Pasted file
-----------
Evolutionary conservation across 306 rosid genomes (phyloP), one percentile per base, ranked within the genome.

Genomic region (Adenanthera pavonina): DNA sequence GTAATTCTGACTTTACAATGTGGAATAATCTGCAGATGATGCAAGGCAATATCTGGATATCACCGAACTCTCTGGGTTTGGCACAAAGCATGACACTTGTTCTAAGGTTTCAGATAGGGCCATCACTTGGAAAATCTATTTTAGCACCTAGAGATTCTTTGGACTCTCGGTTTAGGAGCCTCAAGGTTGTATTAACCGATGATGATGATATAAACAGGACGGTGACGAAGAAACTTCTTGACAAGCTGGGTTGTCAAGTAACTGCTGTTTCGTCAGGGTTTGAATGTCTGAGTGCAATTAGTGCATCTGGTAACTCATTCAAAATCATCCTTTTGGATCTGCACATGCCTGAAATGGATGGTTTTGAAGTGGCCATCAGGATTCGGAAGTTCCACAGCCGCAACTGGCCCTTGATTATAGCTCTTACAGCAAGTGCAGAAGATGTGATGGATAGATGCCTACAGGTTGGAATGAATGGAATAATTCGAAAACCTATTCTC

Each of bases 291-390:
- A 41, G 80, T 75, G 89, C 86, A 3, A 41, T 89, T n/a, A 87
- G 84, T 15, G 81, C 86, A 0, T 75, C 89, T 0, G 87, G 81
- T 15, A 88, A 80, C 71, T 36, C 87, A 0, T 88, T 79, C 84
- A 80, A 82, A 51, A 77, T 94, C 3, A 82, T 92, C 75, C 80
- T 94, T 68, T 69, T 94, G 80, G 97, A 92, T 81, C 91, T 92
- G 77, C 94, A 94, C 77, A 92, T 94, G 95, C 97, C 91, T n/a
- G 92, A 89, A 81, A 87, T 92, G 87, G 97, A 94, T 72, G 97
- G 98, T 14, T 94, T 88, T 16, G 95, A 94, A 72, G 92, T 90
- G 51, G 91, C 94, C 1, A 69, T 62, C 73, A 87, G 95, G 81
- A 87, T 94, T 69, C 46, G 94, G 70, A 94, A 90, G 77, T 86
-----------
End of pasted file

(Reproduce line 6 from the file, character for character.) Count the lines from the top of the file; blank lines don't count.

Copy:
- T 15, A 88, A 80, C 71, T 36, C 87, A 0, T 88, T 79, C 84